CHICAGO — Dermatologists have multiple ways to approach high-risk basal cell carcinomas — not every case must be treated with Mohs micrographic surgery nor sent to a radiation oncologist, according to Marc Brown, MD, professor of dermatology and oncology director at University of Rochester Medical Center and president-elect of the American Society for Dermatologic Surgery.

Basal cell carcinoma (BCC) has doubled in the U.S. in the past 30 years with a disproportionate increase in women, especially younger women.

Low-risk BCCs are smaller, superficial or nodular with well-defined clinical margins and are usually not located on the head and neck, Brown said.

High-risk BCCs, which can be difficult to treat, include those with an aggressive growth histologic pattern, and they are recurrent, larger in size, on the mask area of the face, and on previous areas of radiation or present in patients who are immunosuppressed, Brown said.

“Histology is obviously very important for defining our high-risk BCC,” he said. “You have to know your dermatopathologist because they can use different terms for high risk.”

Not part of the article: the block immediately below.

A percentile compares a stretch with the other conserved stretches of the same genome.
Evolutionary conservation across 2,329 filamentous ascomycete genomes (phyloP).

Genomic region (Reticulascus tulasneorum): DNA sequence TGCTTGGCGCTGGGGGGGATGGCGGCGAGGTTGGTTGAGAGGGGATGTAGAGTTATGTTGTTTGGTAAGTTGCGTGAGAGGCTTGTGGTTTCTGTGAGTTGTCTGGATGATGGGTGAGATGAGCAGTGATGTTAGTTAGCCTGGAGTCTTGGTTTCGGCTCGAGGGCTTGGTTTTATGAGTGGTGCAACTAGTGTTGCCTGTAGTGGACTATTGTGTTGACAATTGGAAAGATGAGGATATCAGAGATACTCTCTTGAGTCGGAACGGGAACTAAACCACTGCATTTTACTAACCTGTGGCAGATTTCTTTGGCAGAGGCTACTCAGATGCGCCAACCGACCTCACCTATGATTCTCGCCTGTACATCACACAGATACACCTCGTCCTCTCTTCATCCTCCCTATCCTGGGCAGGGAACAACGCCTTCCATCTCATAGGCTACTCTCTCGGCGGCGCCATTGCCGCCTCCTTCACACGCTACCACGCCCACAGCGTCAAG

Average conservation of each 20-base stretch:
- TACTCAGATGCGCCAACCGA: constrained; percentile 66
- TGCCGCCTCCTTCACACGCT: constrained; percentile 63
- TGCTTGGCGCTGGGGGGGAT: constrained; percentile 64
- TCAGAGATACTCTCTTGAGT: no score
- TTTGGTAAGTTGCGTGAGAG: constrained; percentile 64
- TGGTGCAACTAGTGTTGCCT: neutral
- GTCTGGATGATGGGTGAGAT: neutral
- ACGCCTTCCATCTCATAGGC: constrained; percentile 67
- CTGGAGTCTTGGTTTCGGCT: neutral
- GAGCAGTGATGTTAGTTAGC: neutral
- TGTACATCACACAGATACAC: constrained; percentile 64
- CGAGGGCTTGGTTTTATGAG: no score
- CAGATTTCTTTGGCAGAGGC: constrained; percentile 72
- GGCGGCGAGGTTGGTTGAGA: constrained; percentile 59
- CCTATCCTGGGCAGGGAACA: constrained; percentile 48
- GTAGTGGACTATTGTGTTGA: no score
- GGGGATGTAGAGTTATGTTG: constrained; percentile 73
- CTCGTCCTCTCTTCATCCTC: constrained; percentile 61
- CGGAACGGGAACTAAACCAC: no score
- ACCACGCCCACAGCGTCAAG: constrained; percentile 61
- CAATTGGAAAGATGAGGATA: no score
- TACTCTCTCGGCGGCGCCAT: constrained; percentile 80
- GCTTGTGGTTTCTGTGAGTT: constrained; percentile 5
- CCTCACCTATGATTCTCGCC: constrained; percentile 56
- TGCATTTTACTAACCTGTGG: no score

The following are all categorized as an aggressive growth pattern: sclerosing, infiltrating, morpheaform, desmoplastic, micronodular, basosquamous, keratotic and perineural invasion, he added.

Tumor size is another important indicator for risk.

On the trunk or extremities, a tumor greater than 2 cm is high risk. On the cheek, forehead, scalp or neck anything greater than 1 cm is defined as high risk, and on the mask area, anything greater than 6 mm.

Guidelines on the care of BCC were published in Journal of the American Academy of Dermatology in 2018 (Bichakjian C, et al. J Am Acad Dermatol. 2018;doi:10.1016/j.jaad.2017.10.006). Brown was part of the expert workgroup that included research from 188 articles to make up the guidelines.

“This is the one sentence that I always point out when I go through this,” he said. “In general, treatment of BCC is most effectively accomplished by surgical therapy, there are relatively few exemptions to this guiding principle.”